The Undersea World of Daniel IerodiaconouResearch news
He might not sport a red beanie, but Deakin’s Dr Daniel Ierodiaconou could be Australia’s 21st century answer to legendary French undersea explorer Jacques Cousteau.
Until this decade, the detail of what lay beneath the oceans was mostly a mystery. Today, thanks to sophisticated technology and scientists like Dr Ierodiaconou, the topography of Victoria’s oceans has been unravelled.
3D maps and video now provide in-depth information about exotic underwater worlds, including marine life, underwater valleys and mountains, and geological history, such as ancient river systems and lava flows.
Led by Dr Ierodiaconou, a Deakin team and collaborators have developed a detailed continuous map of sea floor habitats of the entire coast of Victoria – providing the most detailed coastal information of any Australian state.
This data will provide a baseline to support fishery and conservation management of Victoria’s marine environments.
Working in the School of Life and Environmental Sciences at the Warrnambool Campus, Dr Ierodiaconou has spearheaded the development of Victoria’s underwater mapping program since beginning his lectureship in 2010.
He has just been awarded the Victorian Seafood Industry’s 2015 R&D award for contributions to "a sustainable and profitable seafood industry.”
The award is the latest in a string of achievements that include a Victorian Young Tall Poppy Award (2009) and an Australian Hydrographic Office award of merit for contributions to marine habitat mapping.
A strong interest in technology – and the support of an outstanding team of students and research fellows at Warrnambool – have underpinned Dr Ierodiaconou’s achievements.
He has developed Deakin’s purpose-built $650,000 research vessel “Yolla,” which boasts the most advanced sonar system in the world, to image the seabed, as well as remotely operated vehicles that are tracked underwater to provide video footage from deep below the surface.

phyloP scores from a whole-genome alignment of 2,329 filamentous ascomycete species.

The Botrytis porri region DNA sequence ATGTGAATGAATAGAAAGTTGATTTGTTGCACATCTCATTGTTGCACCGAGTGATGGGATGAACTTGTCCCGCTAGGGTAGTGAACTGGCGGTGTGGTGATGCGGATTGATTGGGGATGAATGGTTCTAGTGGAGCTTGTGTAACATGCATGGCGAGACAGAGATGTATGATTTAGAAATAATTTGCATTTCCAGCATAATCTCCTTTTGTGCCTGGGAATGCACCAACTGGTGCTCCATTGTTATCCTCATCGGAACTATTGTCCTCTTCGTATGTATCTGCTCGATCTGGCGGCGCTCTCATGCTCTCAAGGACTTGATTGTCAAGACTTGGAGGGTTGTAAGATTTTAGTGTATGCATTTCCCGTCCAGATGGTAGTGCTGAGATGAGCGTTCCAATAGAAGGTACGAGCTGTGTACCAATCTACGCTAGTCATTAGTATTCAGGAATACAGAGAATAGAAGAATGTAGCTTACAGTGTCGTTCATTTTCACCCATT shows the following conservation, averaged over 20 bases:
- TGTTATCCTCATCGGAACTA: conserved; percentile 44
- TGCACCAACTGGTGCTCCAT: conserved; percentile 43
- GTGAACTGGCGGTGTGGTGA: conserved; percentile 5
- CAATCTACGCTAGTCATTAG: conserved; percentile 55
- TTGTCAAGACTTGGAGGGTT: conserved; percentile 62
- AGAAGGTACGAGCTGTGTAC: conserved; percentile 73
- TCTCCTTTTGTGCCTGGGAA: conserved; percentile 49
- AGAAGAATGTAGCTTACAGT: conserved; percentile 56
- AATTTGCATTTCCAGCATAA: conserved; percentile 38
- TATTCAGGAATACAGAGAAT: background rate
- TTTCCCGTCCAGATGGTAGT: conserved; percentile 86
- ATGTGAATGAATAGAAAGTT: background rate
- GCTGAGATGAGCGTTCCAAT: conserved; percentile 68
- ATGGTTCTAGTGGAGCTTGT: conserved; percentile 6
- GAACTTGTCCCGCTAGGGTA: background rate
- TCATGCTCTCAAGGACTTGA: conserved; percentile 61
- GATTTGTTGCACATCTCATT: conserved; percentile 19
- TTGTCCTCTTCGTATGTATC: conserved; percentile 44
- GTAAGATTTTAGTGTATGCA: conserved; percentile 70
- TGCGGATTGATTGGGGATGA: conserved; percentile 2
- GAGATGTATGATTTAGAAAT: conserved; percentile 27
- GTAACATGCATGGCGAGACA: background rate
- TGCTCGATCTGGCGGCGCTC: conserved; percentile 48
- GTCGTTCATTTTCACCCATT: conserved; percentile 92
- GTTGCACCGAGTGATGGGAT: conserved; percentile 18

“With this technology, we have uncovered seascapes we didn’t know existed, from giant kelp forests, to extensive sponge gardens, to glimpses from a not-too-distant past, including ship wrecks. Over 90 per cent of the marine life in cool temperate waters, such as in Victoria, is unique,” he said.
The team has now mapped over 5,500 square kilometres of Victorian coastal waters, with the biggest data set covering the area between the Twelve Apostles and Aireys Inlet – extending three nautical miles out to sea, in great detail.
Originally from Melbourne, Dr Ierodiaconou has always been fascinated by the sea, spending childhood holidays at Lorne and watching his father spear fish and dive for abalone. He completed his first “Pier to Pub” at the age of 10 and was scuba diving by 14. Then, after high school, he headed to Warrnambool to study aquatic science at Deakin.
“I was very curious about what lay beneath the ocean – and I did watch programs like ‘The Undersea World of Jacques Cousteau’,” he said.
Dr Ierodiaconou explained that the data his team collects provides crucial information about changes to Victoria’s coastal marine habitat.
“We’re getting a better understanding of the reef estate that supports our fisheries, including how it is connected to and driving productivity.
“This research is helping us to link oceanography with the movements of fish larvae, so we can sustainably manage fish populations. Like agriculture - where farmers need to understand soil and land use - we are now looking at the seascape underwater and filling in important knowledge gaps.”
An intrepid 21st century explorer, Dr Ierodiaconou is preparing for his next challenge - leading his mapping team over uncharted waters in Bass Strait.